Spectrum Policy: Public Safety and Wireless Communications Interference [August 25, 2010] [open pdf - 112KB]
From the Summary: "In mid-2005, wireless communications managers commenced the process of moving selected public safety radio channels to new frequencies. This step was part of a rebanding plan to mitigate persistent problems with interference to public safety radio communications. The majority of documented incidents of interference was attributed to the network built by Nextel Communications, Inc (now Sprint Nextel). As part of an agreement originally made between Nextel and the Federal Communications Commission (FCC), some public safety wireless users have moved or will move to new frequencies, with the wireless company paying all or part of the cost. The rebanding agreement was not affected by the merger between Nextel and Sprint Corporation. In return for the expenditures, and reflecting the value of spectrum that Sprint Nextel relinquished as part of the band reconfiguration, the FCC assigned new spectrum licenses to the wireless company. The FCC set the 'windfall' value of the new licenses, after allowing for the value of the licenses being relinquished, at $2.8 billion. The costs that Sprint Nextel incurs in the rebanding process are being applied to the $2.8 billion windfall. If the total is less than $2.8 billion, Sprint Nextel will be required to make an 'anti-windfall' payment to the U.S. Treasury for the difference. If the costs exceed $2.8 billion, Sprint Nextel is obligated to pay them without any new concessions from the FCC."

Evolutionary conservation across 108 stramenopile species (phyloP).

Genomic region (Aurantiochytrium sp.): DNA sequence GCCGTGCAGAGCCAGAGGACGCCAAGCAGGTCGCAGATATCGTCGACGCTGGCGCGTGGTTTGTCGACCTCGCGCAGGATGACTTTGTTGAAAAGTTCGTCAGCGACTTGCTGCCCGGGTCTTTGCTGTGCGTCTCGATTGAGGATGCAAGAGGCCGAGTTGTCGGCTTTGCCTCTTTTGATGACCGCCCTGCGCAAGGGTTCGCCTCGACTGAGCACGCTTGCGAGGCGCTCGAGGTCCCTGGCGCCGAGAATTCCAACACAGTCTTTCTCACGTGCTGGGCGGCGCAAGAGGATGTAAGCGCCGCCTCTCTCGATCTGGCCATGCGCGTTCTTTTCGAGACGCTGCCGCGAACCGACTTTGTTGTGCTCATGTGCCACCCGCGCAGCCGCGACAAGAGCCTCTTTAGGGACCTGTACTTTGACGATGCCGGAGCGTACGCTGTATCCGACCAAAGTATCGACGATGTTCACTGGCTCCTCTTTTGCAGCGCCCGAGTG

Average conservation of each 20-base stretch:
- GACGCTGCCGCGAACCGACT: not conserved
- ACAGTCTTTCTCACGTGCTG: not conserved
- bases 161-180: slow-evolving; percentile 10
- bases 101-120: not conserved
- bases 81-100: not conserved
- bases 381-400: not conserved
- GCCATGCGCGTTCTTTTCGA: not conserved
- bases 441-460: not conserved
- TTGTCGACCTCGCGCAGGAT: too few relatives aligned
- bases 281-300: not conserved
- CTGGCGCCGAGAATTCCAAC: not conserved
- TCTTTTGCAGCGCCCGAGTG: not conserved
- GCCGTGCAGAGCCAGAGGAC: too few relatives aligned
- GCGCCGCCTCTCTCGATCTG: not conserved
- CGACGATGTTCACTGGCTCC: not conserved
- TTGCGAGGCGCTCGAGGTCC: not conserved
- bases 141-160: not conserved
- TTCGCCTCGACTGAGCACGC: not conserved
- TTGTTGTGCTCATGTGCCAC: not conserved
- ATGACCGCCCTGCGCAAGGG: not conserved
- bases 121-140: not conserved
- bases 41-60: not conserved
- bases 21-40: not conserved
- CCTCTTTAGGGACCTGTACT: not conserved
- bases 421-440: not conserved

CRS Report for Congress, RL32408